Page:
Beverly Hills News – Bel Air Residents Oppose Massive Somma Project
Updated Tuesday, July 15 – 9:30 AM
By Victoria Talbot
Bel Air residents traveled downtown this morning to voice their opposition to a massive project planned for their neighborhood at 10697 Somma Way. Today’s hearing before the Los Angeles Department of Building and Safety is for the approval of the export of 29,476 cubic yards of earth from the project site.
This massive amount of dirt is for a 40,000 sq. ft. residence that has only 16,000 sq. ft. above ground. The rest of the project, including a 16-car garage, will be underground, requiring that a significant portion of the property be excavated.
The property that is being developed is situated on a particularly narrow street, abutted by 22 residences. This project would be at the end of the street.
The “road” is made of concrete – like a sidewalk – not asphalt. It is only 211-239 inches across. It was paved about two decades ago for the first time at the urging of Los Angeles County Supervisor Zev Yaroslavsky. Each household was invoiced for $20,000 to cover the dirt road.
Hauling out that much dirt is expected to destroy the road and could take years.
In addition, the narrow width prohibits more than one vehicle at a time on the road. In the event of a disaster, such as a fire, the residents would be trapped behind such a heavy haul vehicle.
Multiple residents, including the project’s next door neighbor, said they received no notice of today’s hearing. The developer is required to notify everyone within 300 feet from the center of the project.
The Bel Air hillsides have been besieged by heavy haul vehicles and cement trucks as developers excavate to create massive underground spaces beneath homes in order to comply with the hillside ordinance that limit heights above ground. In addition, developers do not need approvals and permits for underground space. Only haul routes and grading permits are required.
Conditions in Bel Air are not unlike the conditions in Trousdale Estates, Beverly Hills, which led to the deaths of two LAPD officers in two separate incidents on steep, winding roads where the heavy haul vehicles lost their brakes. In Bel Air the conditions are equally steep, winding and treacherous; in fact, there are far more heavy haul vehicles in Bel Air, and developments that are three times the size of the White House and the Bel Air Hotel being treated as if they are simply single-family homes.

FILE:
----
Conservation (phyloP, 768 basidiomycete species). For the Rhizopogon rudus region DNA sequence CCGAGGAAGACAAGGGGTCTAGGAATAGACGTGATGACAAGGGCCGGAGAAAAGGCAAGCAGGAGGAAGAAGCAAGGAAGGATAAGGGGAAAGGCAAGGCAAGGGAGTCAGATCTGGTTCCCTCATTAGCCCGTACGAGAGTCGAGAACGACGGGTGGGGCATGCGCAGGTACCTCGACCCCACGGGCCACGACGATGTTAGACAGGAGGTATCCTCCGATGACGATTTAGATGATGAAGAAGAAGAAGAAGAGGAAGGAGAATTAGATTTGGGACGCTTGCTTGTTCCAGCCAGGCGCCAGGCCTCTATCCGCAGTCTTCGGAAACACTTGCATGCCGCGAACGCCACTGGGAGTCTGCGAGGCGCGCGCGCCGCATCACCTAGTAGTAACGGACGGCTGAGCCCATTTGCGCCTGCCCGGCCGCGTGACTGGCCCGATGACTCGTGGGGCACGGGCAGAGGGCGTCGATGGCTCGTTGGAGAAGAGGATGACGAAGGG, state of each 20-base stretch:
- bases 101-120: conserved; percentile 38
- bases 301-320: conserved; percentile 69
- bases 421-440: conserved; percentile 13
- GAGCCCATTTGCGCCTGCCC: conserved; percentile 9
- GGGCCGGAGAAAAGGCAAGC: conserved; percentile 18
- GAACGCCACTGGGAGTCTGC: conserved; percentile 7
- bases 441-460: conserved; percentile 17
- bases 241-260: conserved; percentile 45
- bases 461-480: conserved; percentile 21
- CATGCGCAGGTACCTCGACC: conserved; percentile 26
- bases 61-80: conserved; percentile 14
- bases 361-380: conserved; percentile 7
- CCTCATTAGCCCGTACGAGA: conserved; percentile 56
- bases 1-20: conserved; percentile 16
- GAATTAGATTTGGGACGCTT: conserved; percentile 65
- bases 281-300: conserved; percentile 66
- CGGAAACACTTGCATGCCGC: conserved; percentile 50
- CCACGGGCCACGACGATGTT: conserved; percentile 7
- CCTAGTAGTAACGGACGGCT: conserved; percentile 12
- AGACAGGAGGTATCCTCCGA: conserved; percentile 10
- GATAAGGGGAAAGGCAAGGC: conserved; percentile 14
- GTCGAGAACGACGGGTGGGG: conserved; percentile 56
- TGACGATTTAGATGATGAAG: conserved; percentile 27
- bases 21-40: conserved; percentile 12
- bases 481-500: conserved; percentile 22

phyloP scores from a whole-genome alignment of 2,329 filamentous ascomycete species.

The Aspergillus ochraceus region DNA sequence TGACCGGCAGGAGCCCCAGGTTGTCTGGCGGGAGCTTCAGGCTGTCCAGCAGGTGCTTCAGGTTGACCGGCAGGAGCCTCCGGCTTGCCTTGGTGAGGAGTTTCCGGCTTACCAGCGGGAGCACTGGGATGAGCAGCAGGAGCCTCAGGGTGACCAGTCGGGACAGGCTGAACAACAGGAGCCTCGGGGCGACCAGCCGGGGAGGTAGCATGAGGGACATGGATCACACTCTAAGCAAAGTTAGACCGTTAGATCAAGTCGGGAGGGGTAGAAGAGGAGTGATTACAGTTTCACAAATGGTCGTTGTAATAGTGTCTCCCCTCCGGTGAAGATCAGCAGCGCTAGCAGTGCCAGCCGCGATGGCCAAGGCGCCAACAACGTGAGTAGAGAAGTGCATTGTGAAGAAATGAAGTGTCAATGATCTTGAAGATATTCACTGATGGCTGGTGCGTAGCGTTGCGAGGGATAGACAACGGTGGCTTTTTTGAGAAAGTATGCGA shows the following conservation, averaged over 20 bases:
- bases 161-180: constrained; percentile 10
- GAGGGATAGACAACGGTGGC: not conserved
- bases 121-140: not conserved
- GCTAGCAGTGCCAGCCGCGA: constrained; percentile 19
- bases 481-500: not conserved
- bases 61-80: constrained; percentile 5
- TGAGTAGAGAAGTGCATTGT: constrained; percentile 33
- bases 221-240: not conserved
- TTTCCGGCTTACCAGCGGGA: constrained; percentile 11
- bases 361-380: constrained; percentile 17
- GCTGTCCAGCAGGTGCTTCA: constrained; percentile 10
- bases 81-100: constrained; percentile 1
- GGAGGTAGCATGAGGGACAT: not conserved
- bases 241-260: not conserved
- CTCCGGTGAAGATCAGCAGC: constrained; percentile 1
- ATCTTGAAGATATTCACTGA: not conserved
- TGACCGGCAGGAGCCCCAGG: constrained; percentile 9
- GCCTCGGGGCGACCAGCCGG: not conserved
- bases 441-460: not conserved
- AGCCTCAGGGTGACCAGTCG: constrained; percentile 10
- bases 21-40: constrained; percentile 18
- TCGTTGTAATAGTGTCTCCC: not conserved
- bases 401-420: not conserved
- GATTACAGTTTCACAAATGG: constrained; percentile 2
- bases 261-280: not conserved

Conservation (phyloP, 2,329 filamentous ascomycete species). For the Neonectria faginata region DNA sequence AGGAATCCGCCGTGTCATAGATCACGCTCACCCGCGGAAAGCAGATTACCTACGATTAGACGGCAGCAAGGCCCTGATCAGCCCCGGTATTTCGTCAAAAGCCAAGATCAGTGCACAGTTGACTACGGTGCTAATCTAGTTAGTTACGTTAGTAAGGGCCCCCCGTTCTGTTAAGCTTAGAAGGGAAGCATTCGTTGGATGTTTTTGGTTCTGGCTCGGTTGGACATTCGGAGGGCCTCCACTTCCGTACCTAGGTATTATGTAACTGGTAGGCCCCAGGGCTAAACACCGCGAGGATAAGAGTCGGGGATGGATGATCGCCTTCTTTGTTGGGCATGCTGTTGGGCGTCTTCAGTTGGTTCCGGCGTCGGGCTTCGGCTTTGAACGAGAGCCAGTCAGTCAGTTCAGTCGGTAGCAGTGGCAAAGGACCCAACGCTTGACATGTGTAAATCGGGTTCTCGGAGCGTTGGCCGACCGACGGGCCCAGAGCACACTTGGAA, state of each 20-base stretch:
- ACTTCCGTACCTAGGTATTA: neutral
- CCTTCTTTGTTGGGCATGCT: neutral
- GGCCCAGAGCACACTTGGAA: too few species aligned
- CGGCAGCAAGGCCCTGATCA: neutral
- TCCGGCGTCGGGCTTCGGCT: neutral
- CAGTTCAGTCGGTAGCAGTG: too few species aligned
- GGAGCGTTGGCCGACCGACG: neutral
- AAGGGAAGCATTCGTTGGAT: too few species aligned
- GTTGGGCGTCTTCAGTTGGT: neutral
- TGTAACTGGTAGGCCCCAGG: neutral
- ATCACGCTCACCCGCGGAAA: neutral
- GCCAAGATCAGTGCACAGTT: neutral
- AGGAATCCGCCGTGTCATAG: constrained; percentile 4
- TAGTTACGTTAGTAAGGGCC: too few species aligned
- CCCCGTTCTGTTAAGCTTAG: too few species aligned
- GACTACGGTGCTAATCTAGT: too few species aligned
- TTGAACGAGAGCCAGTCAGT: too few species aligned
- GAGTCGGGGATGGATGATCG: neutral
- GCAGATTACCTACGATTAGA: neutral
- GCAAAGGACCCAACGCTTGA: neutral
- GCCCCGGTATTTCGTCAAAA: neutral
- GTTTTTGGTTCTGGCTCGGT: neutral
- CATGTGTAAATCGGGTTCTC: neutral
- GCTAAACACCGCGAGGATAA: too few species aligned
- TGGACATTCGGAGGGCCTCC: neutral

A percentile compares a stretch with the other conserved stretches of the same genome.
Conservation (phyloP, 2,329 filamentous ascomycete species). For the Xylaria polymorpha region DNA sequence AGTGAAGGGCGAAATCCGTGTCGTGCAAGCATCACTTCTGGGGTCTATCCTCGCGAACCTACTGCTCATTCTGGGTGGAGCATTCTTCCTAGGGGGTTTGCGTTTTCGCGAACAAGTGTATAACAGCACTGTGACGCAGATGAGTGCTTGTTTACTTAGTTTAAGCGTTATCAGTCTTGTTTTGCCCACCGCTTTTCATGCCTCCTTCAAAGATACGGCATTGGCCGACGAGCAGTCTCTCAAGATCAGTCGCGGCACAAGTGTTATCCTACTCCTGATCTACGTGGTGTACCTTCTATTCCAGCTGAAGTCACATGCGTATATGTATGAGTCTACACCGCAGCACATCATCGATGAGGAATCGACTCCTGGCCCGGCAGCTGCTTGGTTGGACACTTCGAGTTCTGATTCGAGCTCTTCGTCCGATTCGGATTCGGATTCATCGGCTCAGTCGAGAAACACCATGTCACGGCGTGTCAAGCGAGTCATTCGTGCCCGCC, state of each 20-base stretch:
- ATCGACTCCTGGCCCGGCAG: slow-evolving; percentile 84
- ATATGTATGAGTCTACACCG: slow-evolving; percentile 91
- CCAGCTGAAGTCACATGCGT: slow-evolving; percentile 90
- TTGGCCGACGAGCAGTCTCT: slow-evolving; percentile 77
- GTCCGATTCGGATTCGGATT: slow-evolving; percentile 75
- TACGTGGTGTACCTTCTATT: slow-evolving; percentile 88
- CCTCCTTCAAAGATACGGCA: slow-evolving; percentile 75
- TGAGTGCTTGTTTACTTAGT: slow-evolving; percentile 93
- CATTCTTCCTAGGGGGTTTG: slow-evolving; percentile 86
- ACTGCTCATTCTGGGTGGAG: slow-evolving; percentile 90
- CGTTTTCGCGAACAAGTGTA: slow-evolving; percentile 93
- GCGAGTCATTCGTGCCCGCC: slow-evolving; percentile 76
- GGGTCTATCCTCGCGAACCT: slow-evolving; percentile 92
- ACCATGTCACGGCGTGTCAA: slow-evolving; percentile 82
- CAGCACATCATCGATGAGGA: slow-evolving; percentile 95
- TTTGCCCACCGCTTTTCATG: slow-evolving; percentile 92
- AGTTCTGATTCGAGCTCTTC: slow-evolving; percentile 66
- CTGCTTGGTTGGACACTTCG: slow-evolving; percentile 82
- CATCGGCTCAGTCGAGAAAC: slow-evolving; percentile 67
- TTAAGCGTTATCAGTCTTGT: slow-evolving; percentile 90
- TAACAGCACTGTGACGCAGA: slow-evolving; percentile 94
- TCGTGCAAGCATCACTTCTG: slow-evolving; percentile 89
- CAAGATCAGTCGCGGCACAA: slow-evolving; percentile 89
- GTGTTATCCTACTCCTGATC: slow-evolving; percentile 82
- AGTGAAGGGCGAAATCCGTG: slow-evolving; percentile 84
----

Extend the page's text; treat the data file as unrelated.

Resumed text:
The Bel Air Homeowners Alliance has been formed by residents who seek a much more sane approach to development. They believe that the mitigations that are being applied in Beverly Hills to achieve Zero Tolerance should also be applied throughout the hillsides of Los Angeles and surely, in Bel Air.
Those mitigations include both traffic mitigations and restrictions on planning and permitting.
In addition, in order to achieve a more sensible approach, they advocate that the City of Los Angeles should be looking at the overall map of development in the region instead of looking at each project individually. With such a narrow vision, the LADBS is not sensitive to the overall encroachment or the density of development affecting residents’ quality of life.
The BAHA also would like to see homes that are over 20,000 sq. ft. treated as commercial properties, requiring the same environmental reviews as any commercial construction venture and the same approvals. Currently, a home that is 2,000 sq. ft. and a home that is 97,000 sq. ft. (such as the home at 944 Aerole Way, being built by Mohammed Hadid) pay the same meager fees and put up the same bonds to repair the roads. The underground portions are not subject to any approvals, no matter how deep.
The drive to approve plans and issue permits is testament to how important this source of income is to Los Angeles. It has taken precedence over safety and sensible long-term planning, say residents. The hillsides have become the Wild West for developers who candidly do not care about fines for rogue developments, which are so low that they are not a deterrent. Fines and lawsuits are a small fee, the “cost of doing business”, for developers raking in $30-100 million per project.
Finally, residents are uniting to protest this latest development in the hopes that their protests do not fall on deaf ears.
The meeting began this morning at 9:30 a.m. in Room 900 (9th Floor), 201 N. Figueroa Street in downtown Los Angeles.